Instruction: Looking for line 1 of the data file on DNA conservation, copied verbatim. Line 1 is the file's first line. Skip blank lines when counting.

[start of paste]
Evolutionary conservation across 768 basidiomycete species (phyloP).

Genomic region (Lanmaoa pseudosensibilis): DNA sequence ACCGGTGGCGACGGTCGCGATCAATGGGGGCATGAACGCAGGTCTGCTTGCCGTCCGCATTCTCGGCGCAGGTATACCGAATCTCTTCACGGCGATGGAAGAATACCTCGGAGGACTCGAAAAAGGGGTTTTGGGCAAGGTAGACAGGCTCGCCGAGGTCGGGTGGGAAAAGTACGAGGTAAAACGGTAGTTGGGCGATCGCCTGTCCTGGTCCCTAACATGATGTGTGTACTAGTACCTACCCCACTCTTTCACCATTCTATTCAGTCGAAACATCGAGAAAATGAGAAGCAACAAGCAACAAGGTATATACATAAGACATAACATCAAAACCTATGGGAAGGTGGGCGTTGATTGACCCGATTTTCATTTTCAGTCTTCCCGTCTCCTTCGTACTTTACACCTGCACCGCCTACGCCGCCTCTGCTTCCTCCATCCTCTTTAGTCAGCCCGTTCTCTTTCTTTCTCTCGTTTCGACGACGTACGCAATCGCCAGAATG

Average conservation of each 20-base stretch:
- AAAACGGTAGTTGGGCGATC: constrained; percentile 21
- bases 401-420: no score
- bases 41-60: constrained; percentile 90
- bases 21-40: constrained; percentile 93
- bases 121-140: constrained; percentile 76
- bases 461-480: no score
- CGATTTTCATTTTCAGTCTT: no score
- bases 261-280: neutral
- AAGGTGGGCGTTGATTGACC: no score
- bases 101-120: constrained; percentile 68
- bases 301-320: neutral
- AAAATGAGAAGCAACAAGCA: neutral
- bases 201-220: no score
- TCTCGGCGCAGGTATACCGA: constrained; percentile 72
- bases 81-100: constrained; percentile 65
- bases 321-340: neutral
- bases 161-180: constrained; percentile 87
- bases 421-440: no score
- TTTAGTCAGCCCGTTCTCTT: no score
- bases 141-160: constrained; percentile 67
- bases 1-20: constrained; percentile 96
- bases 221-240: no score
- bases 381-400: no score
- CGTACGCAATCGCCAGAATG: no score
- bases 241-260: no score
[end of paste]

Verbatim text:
Evolutionary conservation across 768 basidiomycete species (phyloP).